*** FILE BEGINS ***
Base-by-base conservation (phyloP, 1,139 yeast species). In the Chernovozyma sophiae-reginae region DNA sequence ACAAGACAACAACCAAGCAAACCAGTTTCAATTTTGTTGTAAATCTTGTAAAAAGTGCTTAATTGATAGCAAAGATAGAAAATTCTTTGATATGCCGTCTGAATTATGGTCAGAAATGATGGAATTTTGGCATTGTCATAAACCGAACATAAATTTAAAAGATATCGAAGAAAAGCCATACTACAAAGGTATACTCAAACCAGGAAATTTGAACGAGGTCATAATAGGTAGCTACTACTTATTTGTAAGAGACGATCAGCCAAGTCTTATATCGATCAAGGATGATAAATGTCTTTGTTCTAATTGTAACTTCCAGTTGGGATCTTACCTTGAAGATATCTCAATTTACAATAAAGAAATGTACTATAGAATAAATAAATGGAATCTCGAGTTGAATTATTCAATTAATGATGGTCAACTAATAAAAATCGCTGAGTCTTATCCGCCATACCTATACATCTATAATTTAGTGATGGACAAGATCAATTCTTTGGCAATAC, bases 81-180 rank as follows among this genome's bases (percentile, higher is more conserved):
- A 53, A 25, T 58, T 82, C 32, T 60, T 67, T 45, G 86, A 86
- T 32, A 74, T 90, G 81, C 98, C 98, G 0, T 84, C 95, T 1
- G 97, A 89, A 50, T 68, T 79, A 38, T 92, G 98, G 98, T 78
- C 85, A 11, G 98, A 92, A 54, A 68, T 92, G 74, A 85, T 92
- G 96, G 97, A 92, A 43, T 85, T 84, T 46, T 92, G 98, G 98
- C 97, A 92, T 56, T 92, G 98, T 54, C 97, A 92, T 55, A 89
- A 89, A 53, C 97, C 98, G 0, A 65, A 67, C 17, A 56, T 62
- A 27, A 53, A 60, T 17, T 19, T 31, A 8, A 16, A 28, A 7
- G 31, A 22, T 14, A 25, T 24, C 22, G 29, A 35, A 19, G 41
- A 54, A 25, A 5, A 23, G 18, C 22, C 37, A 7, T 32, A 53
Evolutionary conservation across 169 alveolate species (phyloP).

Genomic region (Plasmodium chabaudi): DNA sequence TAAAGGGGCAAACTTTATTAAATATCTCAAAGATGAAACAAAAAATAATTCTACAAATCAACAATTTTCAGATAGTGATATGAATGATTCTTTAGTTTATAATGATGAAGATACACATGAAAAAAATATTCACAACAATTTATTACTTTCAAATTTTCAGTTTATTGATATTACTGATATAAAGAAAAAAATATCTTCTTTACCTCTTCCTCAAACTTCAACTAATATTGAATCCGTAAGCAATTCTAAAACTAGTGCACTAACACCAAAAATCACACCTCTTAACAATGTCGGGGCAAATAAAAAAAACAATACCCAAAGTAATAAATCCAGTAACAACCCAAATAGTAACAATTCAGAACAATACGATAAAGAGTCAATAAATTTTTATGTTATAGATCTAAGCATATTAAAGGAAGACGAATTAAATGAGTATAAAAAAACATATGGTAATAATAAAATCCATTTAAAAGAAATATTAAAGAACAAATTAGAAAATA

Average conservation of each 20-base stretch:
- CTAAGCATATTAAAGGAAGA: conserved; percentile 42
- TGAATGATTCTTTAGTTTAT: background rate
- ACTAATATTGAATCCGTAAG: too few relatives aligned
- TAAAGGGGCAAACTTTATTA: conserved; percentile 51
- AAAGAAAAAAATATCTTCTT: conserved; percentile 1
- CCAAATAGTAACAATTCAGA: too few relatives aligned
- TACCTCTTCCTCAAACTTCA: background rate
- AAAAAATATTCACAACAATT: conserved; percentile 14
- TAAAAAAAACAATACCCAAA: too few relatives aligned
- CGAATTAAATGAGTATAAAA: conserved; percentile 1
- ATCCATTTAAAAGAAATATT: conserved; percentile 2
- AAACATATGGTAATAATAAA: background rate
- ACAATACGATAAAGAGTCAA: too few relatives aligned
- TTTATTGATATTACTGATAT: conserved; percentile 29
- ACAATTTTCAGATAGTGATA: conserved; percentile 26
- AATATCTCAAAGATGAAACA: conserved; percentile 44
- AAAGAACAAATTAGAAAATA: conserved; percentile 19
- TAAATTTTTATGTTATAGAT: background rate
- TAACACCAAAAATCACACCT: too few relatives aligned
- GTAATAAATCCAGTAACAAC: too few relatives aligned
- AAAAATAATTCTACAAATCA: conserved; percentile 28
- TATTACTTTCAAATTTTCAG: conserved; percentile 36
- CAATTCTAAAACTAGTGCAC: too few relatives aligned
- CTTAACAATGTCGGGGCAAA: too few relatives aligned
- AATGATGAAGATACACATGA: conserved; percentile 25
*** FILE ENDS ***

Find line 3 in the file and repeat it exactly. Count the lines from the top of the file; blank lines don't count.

- T 32, A 74, T 90, G 81, C 98, C 98, G 0, T 84, C 95, T 1